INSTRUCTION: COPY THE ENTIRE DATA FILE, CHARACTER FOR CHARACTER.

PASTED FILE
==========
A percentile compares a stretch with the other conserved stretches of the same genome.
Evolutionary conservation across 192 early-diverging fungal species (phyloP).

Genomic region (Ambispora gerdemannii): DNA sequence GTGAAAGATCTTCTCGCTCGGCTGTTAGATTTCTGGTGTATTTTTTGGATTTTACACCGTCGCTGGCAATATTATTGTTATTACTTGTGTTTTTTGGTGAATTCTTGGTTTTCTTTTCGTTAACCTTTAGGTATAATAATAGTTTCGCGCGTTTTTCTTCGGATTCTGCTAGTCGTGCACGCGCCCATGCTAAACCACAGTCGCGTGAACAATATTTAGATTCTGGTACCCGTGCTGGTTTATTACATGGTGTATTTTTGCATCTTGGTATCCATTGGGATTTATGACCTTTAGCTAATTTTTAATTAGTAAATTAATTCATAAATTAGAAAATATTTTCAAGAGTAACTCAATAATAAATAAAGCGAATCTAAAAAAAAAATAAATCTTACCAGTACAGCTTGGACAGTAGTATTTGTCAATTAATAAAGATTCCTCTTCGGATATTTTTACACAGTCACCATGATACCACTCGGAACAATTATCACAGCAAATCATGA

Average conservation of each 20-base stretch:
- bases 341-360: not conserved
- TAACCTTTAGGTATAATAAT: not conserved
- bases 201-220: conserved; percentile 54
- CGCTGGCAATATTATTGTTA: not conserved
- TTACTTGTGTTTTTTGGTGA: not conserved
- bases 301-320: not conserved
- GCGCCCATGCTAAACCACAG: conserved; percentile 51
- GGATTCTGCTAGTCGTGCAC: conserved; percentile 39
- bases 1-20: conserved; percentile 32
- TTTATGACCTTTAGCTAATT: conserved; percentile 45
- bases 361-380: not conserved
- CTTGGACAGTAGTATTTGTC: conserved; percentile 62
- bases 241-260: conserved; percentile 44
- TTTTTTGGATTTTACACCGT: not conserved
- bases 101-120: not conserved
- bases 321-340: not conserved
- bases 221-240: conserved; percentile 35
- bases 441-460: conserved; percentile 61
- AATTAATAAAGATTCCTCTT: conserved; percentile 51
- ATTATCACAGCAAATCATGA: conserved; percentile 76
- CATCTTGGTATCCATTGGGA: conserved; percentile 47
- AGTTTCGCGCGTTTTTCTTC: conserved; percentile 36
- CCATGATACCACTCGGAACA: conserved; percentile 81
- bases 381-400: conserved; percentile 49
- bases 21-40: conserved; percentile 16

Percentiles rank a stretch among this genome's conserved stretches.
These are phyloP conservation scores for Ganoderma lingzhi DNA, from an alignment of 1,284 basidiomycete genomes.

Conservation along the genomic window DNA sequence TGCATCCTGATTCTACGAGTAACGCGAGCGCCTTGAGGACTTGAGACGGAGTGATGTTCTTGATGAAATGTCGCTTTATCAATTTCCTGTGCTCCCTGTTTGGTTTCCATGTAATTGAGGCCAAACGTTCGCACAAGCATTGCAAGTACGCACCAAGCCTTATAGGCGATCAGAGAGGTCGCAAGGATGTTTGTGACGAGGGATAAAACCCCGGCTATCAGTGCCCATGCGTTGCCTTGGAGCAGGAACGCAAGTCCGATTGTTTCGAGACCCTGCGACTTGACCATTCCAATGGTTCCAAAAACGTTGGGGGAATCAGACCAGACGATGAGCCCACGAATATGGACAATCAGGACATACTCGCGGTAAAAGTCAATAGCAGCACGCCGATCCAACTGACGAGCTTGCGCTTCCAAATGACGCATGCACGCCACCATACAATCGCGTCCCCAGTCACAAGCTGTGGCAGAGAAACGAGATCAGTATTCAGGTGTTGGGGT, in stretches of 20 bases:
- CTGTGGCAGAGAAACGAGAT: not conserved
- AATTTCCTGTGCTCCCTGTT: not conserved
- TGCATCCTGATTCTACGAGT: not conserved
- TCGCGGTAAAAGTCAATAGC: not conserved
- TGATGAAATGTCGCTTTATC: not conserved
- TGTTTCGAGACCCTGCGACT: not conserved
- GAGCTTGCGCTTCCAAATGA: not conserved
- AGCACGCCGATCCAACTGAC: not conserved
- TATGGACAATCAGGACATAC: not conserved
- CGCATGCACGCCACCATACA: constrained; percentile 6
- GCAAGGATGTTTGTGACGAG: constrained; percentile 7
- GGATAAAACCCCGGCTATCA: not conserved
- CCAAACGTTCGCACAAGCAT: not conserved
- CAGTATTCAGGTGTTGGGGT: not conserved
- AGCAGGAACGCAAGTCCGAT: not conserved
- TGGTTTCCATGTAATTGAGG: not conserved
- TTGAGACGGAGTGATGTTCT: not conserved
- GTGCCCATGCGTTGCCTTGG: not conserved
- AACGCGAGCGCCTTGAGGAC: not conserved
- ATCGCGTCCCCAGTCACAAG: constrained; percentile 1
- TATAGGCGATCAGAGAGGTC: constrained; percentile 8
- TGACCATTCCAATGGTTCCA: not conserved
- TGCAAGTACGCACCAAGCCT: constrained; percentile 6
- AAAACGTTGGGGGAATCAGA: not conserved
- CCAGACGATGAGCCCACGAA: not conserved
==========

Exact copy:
A percentile compares a stretch with the other conserved stretches of the same genome.
Evolutionary conservation across 192 early-diverging fungal species (phyloP).

Genomic region (Ambispora gerdemannii): DNA sequence GTGAAAGATCTTCTCGCTCGGCTGTTAGATTTCTGGTGTATTTTTTGGATTTTACACCGTCGCTGGCAATATTATTGTTATTACTTGTGTTTTTTGGTGAATTCTTGGTTTTCTTTTCGTTAACCTTTAGGTATAATAATAGTTTCGCGCGTTTTTCTTCGGATTCTGCTAGTCGTGCACGCGCCCATGCTAAACCACAGTCGCGTGAACAATATTTAGATTCTGGTACCCGTGCTGGTTTATTACATGGTGTATTTTTGCATCTTGGTATCCATTGGGATTTATGACCTTTAGCTAATTTTTAATTAGTAAATTAATTCATAAATTAGAAAATATTTTCAAGAGTAACTCAATAATAAATAAAGCGAATCTAAAAAAAAAATAAATCTTACCAGTACAGCTTGGACAGTAGTATTTGTCAATTAATAAAGATTCCTCTTCGGATATTTTTACACAGTCACCATGATACCACTCGGAACAATTATCACAGCAAATCATGA

Average conservation of each 20-base stretch:
- bases 341-360: not conserved
- TAACCTTTAGGTATAATAAT: not conserved
- bases 201-220: conserved; percentile 54
- CGCTGGCAATATTATTGTTA: not conserved
- TTACTTGTGTTTTTTGGTGA: not conserved
- bases 301-320: not conserved
- GCGCCCATGCTAAACCACAG: conserved; percentile 51
- GGATTCTGCTAGTCGTGCAC: conserved; percentile 39
- bases 1-20: conserved; percentile 32
- TTTATGACCTTTAGCTAATT: conserved; percentile 45
- bases 361-380: not conserved
- CTTGGACAGTAGTATTTGTC: conserved; percentile 62
- bases 241-260: conserved; percentile 44
- TTTTTTGGATTTTACACCGT: not conserved
- bases 101-120: not conserved
- bases 321-340: not conserved
- bases 221-240: conserved; percentile 35
- bases 441-460: conserved; percentile 61
- AATTAATAAAGATTCCTCTT: conserved; percentile 51
- ATTATCACAGCAAATCATGA: conserved; percentile 76
- CATCTTGGTATCCATTGGGA: conserved; percentile 47
- AGTTTCGCGCGTTTTTCTTC: conserved; percentile 36
- CCATGATACCACTCGGAACA: conserved; percentile 81
- bases 381-400: conserved; percentile 49
- bases 21-40: conserved; percentile 16

Percentiles rank a stretch among this genome's conserved stretches.
These are phyloP conservation scores for Ganoderma lingzhi DNA, from an alignment of 1,284 basidiomycete genomes.

Conservation along the genomic window DNA sequence TGCATCCTGATTCTACGAGTAACGCGAGCGCCTTGAGGACTTGAGACGGAGTGATGTTCTTGATGAAATGTCGCTTTATCAATTTCCTGTGCTCCCTGTTTGGTTTCCATGTAATTGAGGCCAAACGTTCGCACAAGCATTGCAAGTACGCACCAAGCCTTATAGGCGATCAGAGAGGTCGCAAGGATGTTTGTGACGAGGGATAAAACCCCGGCTATCAGTGCCCATGCGTTGCCTTGGAGCAGGAACGCAAGTCCGATTGTTTCGAGACCCTGCGACTTGACCATTCCAATGGTTCCAAAAACGTTGGGGGAATCAGACCAGACGATGAGCCCACGAATATGGACAATCAGGACATACTCGCGGTAAAAGTCAATAGCAGCACGCCGATCCAACTGACGAGCTTGCGCTTCCAAATGACGCATGCACGCCACCATACAATCGCGTCCCCAGTCACAAGCTGTGGCAGAGAAACGAGATCAGTATTCAGGTGTTGGGGT, in stretches of 20 bases:
- CTGTGGCAGAGAAACGAGAT: not conserved
- AATTTCCTGTGCTCCCTGTT: not conserved
- TGCATCCTGATTCTACGAGT: not conserved
- TCGCGGTAAAAGTCAATAGC: not conserved
- TGATGAAATGTCGCTTTATC: not conserved
- TGTTTCGAGACCCTGCGACT: not conserved
- GAGCTTGCGCTTCCAAATGA: not conserved
- AGCACGCCGATCCAACTGAC: not conserved
- TATGGACAATCAGGACATAC: not conserved
- CGCATGCACGCCACCATACA: constrained; percentile 6
- GCAAGGATGTTTGTGACGAG: constrained; percentile 7
- GGATAAAACCCCGGCTATCA: not conserved
- CCAAACGTTCGCACAAGCAT: not conserved
- CAGTATTCAGGTGTTGGGGT: not conserved
- AGCAGGAACGCAAGTCCGAT: not conserved
- TGGTTTCCATGTAATTGAGG: not conserved
- TTGAGACGGAGTGATGTTCT: not conserved
- GTGCCCATGCGTTGCCTTGG: not conserved
- AACGCGAGCGCCTTGAGGAC: not conserved
- ATCGCGTCCCCAGTCACAAG: constrained; percentile 1
- TATAGGCGATCAGAGAGGTC: constrained; percentile 8
- TGACCATTCCAATGGTTCCA: not conserved
- TGCAAGTACGCACCAAGCCT: constrained; percentile 6
- AAAACGTTGGGGGAATCAGA: not conserved
- CCAGACGATGAGCCCACGAA: not conserved